This breed is, unfortunately, genetically lacking in many fields. They have stocky bodies with short legs, meaning that they have difficulty walking and moving around. Getting up the stairs is already difficult enough for them, let alone walking for a long time! In this department, the American Bulldog is the healthiest of all the Bulldogs, because it’s large and physically more developed.

However, this isn’t even the biggest problem with Bulldogs! These dogs suffer from brachycephalic obstructive airway syndrome. To avoid going into the very deep anatomical description of this, let’s just say that they have a genetic predisposition to develop a messed-up airway. This means that they have trouble breathing.

Obviously, this translates to other things: they have trouble cooling down when it’s hot outside or during exercise, they avoid exercise because they tire very quickly, they can develop problems with their spine and joints, they develop early-onset arthritis, etc.

These problems are incredibly common with all Bulldogs (they’re considerably less common with the American Bulldog). The Bullpug, however, is even tinier and rounder than its cousins. This means that it’s even more physically incapable and clumsy. This means that you’re going to be spending a lot of time and money on visits to the vet, not to mention that you’re going to have to witness your pup struggling its whole life!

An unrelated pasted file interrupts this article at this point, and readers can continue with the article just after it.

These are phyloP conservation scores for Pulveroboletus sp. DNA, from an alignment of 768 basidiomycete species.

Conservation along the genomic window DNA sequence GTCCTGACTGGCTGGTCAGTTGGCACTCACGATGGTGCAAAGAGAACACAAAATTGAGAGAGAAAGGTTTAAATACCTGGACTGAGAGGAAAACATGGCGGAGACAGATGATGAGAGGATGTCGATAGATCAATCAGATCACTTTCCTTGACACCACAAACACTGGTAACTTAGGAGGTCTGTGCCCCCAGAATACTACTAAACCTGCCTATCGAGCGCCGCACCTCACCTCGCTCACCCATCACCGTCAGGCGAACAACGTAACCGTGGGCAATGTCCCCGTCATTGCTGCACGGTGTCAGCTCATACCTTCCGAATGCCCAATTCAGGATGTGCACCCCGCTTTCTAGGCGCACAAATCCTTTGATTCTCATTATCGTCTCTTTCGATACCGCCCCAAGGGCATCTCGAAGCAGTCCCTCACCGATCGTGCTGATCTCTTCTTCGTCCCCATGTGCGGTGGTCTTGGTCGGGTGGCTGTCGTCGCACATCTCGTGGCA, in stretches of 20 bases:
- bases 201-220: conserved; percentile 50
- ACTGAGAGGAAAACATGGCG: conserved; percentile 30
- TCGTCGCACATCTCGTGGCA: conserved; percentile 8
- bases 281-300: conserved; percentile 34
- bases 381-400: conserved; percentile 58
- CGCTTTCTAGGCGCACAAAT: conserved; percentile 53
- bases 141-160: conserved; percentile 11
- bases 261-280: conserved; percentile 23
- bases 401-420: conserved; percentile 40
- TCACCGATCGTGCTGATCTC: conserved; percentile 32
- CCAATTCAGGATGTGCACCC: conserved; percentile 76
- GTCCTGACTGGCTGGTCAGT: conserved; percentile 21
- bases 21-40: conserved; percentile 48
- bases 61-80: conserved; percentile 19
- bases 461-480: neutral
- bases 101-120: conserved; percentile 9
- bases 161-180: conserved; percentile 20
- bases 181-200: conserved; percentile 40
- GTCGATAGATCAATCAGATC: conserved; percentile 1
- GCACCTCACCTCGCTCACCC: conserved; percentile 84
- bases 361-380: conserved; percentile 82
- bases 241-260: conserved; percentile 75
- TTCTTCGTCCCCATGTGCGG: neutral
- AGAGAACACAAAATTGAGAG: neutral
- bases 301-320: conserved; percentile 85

smallest bulldog

A Comparison

If we’re comparing small Bulldogs breeds, then we need to compare the English and the French Bulldog, since we ethically can’t recommend buying the Bullpug.

As we know, the French Bulldog is considerably smaller than the English Bulldog, but both species suffer from respiratory issues. Let’s rather concentrate on other similarities and differences between these dogs.

Both of these breeds are very sociable and they love spending time with their humans. For this reason, they don’t like spending time alone, so perhaps neither of these dogs will be a good fit for you if you don’t spend a lot of time at home. The English Bulldog is much more laid-back than its French cousin, who is a more active dog.

There are vast differences when it comes to training, however. The English Bulldog is incredibly stubborn, while the French Bulldog is very trainable. They both require very little exercise, though.

Finally, the French Bulldog is much smaller than the English Bulldog (and they eat much less), meaning that they’re a better fit if you’re looking for a small dog.

In conclusion, the French Bulldog is the smallest breed of all Bulldogs. The English Bulldog is fairly larger, with the American Bulldog being the largest out of all the Bulldogs. There is also the Bullpug or the Miniature English Bulldog, but that breed is not yet recognized and it suffers from even more health problems than the French Bulldog, which is why we don’t recommend buying it.

The French Bulldog might be the best option if you’re looking for a small Bulldog that’s trainable and loving!

Read more about Are There English Bulldogs With A Long Tail?